Sie sind auf Seite 1von 18

Inductive vs Deductive Approach

Well begun is the half done. (Aristotle)

Two basic categories of human reasoning

Deduction: reasoning from general premises, which are known or presumed to be known, to more specific, certain conclusions. Induction: reasoning from specific cases to more general, but uncertain, conclusions. Both deductive and inductive arguments occur frequently and naturallyboth forms of reasoning can be equally compelling and persuasive, and neither form is preferred over the other (Hollihan & Baske, 1994).

Deduction Vs. Induction

Deduction: Induction
commonly known as informal logic, or everyday argument involves drawing uncertain inferences, based on probabalistic reasoning. the conclusions reached are probable, reasonable, possible, believable.

commonly associated with formal logic. involves reasoning from known premises, or premises presumed to be true, to a certain conclusion. the conclusions reached are certain, predictable, inescapable.

Sample Deductive and Inductive Arguments

Example of Deduction major premise: All tortoises are vegetarians minor premise: Bessie is a tortoise conclusion: Therefore, Bessie is a vegetarian Example of Induction
Boss to employee: Biff has a tattoo of an anchor on his arm. He probably served in the Navy.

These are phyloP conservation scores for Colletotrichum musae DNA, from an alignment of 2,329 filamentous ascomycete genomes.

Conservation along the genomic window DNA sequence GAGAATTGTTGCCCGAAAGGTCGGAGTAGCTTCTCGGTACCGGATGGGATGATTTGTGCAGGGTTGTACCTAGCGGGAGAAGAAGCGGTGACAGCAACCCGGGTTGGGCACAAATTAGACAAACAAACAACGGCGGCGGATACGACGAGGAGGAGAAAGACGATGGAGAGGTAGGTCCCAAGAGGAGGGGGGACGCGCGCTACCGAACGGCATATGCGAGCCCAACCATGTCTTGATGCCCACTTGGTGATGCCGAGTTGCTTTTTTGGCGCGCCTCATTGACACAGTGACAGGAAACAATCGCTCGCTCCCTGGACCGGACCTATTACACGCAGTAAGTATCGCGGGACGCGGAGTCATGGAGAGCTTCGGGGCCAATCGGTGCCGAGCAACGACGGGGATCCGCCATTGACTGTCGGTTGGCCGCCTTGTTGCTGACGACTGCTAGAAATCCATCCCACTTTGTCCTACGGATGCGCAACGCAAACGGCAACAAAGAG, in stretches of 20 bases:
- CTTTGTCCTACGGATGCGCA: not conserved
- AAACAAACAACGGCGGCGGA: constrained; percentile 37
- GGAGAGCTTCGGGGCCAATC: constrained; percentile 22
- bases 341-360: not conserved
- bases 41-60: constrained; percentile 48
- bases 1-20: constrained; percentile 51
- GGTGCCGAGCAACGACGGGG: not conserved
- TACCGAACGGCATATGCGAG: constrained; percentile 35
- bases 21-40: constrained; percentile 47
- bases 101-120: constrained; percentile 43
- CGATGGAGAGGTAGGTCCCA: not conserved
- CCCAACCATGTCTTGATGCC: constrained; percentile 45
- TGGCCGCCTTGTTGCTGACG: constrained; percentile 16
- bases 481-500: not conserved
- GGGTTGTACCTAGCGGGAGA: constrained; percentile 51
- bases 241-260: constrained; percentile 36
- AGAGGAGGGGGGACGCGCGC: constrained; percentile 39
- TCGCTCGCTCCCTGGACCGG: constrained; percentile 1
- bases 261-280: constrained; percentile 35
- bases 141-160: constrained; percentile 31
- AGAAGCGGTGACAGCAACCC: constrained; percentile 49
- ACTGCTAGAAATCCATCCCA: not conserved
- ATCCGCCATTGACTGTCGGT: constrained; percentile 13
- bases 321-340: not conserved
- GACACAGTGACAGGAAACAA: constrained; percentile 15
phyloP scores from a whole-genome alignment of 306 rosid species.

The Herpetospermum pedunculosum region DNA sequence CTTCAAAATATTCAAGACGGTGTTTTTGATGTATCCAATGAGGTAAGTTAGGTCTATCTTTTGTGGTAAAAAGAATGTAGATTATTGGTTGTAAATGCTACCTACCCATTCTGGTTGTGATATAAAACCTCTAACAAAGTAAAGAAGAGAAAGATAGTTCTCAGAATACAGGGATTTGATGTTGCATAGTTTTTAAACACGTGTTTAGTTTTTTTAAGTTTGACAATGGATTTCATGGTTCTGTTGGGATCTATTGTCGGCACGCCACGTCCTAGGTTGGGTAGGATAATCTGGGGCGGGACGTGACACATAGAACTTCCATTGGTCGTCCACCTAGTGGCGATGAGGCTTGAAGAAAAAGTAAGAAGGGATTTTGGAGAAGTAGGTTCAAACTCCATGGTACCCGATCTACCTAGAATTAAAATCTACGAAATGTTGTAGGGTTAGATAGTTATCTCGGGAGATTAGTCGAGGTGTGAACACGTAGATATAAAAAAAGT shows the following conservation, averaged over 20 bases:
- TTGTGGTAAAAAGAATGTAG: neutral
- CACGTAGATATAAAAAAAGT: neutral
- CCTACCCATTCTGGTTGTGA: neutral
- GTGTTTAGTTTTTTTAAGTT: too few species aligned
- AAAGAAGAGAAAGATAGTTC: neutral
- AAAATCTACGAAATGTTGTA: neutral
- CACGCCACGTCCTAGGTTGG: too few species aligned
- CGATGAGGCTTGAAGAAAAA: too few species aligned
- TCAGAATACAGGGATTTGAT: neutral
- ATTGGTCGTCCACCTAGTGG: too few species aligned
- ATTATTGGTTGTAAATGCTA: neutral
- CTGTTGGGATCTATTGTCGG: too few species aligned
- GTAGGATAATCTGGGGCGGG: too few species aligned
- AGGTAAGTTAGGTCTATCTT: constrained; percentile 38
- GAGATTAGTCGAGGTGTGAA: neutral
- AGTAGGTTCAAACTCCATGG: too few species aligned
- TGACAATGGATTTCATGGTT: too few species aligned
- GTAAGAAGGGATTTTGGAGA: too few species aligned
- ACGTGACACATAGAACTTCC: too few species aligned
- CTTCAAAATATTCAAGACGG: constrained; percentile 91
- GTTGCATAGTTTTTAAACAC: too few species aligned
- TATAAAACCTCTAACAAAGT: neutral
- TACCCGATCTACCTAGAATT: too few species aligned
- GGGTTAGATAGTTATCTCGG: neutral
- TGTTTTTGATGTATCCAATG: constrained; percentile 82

sample Venn diagram of a deductive argument

vegetarian animals
All tortoises fall in the circle of animals that are vegetarians

Thus, Bessie must be a vegetarian

Bessie falls into the circle of animals that are tortoises


Other types of deductive arguments

Suppose every place in the world that people live is represented by the blue space inside the rectangle. Suppose the long pink oval represents all the wooden houses in the world. And, suppose the green circle represents Canada. The most logical conclusion one can draw from the figure is:
A. all wooden houses are found in Canada B. Everyone lives in a wooden house C. Some Canadians live in wooden houses D. No one lives in Canada

Deduction Versus Induction ---continued

Deductive reasoning is either valid or invalid. Inductive reasoning enjoys a wide range of probability; it can be possible, reasonable, credible, etc. the inferences drawn may be placed on a continuum ranging from sound at one end to fallacious at the other.

If the reasoning employed in an argument is valid and the arguments premises are true, then the argument is said to be sound. valid reasoning + true premises = sound fallacious argument


Deductive Reasoning
Law of Detachment The law of detachment (also known as affirming the antecedent) is the first form of deductive reasoning. PQ (conditional statement) P (hypothesis stated) Q (conclusion deduced) Law of Syllogism The law of syllogism takes two conditional statements and forms a conclusion by combining the hypothesis of one statement with the conclusion of another